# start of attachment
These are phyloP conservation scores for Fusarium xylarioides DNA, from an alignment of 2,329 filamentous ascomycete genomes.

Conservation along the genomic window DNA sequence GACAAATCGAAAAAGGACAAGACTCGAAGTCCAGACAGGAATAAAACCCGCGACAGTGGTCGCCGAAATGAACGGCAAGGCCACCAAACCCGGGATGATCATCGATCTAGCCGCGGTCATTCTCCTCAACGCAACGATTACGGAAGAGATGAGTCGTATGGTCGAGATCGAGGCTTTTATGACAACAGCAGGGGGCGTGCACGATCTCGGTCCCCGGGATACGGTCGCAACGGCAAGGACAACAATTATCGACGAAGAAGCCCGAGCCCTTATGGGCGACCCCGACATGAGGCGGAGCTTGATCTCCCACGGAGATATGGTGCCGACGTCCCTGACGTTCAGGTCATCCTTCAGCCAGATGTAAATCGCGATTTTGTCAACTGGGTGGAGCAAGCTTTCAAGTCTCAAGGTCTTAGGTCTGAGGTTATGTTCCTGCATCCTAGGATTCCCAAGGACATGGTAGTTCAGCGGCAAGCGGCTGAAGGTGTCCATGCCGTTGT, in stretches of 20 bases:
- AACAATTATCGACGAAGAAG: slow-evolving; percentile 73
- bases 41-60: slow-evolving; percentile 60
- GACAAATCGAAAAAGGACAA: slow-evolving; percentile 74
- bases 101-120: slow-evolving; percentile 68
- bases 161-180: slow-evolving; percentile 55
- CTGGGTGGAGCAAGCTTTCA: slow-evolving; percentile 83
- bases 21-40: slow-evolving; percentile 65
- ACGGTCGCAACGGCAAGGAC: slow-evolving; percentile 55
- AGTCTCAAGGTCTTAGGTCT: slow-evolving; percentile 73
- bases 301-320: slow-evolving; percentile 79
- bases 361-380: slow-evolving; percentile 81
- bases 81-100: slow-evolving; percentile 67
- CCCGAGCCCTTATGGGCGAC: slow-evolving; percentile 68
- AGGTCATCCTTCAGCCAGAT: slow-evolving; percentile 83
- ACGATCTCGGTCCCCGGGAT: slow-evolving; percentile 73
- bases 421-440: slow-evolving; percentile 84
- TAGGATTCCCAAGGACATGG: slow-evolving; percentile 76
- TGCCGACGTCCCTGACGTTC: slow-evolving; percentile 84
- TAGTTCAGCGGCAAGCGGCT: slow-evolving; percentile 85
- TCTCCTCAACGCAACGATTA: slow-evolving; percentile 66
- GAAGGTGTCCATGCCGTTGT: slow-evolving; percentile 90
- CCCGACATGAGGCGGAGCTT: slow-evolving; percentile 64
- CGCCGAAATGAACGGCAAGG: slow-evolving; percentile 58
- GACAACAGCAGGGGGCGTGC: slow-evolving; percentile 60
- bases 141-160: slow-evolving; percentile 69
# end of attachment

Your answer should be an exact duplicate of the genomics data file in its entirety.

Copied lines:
These are phyloP conservation scores for Fusarium xylarioides DNA, from an alignment of 2,329 filamentous ascomycete genomes.

Conservation along the genomic window DNA sequence GACAAATCGAAAAAGGACAAGACTCGAAGTCCAGACAGGAATAAAACCCGCGACAGTGGTCGCCGAAATGAACGGCAAGGCCACCAAACCCGGGATGATCATCGATCTAGCCGCGGTCATTCTCCTCAACGCAACGATTACGGAAGAGATGAGTCGTATGGTCGAGATCGAGGCTTTTATGACAACAGCAGGGGGCGTGCACGATCTCGGTCCCCGGGATACGGTCGCAACGGCAAGGACAACAATTATCGACGAAGAAGCCCGAGCCCTTATGGGCGACCCCGACATGAGGCGGAGCTTGATCTCCCACGGAGATATGGTGCCGACGTCCCTGACGTTCAGGTCATCCTTCAGCCAGATGTAAATCGCGATTTTGTCAACTGGGTGGAGCAAGCTTTCAAGTCTCAAGGTCTTAGGTCTGAGGTTATGTTCCTGCATCCTAGGATTCCCAAGGACATGGTAGTTCAGCGGCAAGCGGCTGAAGGTGTCCATGCCGTTGT, in stretches of 20 bases:
- AACAATTATCGACGAAGAAG: slow-evolving; percentile 73
- bases 41-60: slow-evolving; percentile 60
- GACAAATCGAAAAAGGACAA: slow-evolving; percentile 74
- bases 101-120: slow-evolving; percentile 68
- bases 161-180: slow-evolving; percentile 55
- CTGGGTGGAGCAAGCTTTCA: slow-evolving; percentile 83
- bases 21-40: slow-evolving; percentile 65
- ACGGTCGCAACGGCAAGGAC: slow-evolving; percentile 55
- AGTCTCAAGGTCTTAGGTCT: slow-evolving; percentile 73
- bases 301-320: slow-evolving; percentile 79
- bases 361-380: slow-evolving; percentile 81
- bases 81-100: slow-evolving; percentile 67
- CCCGAGCCCTTATGGGCGAC: slow-evolving; percentile 68
- AGGTCATCCTTCAGCCAGAT: slow-evolving; percentile 83
- ACGATCTCGGTCCCCGGGAT: slow-evolving; percentile 73
- bases 421-440: slow-evolving; percentile 84
- TAGGATTCCCAAGGACATGG: slow-evolving; percentile 76
- TGCCGACGTCCCTGACGTTC: slow-evolving; percentile 84
- TAGTTCAGCGGCAAGCGGCT: slow-evolving; percentile 85
- TCTCCTCAACGCAACGATTA: slow-evolving; percentile 66
- GAAGGTGTCCATGCCGTTGT: slow-evolving; percentile 90
- CCCGACATGAGGCGGAGCTT: slow-evolving; percentile 64
- CGCCGAAATGAACGGCAAGG: slow-evolving; percentile 58
- GACAACAGCAGGGGGCGTGC: slow-evolving; percentile 60
- bases 141-160: slow-evolving; percentile 69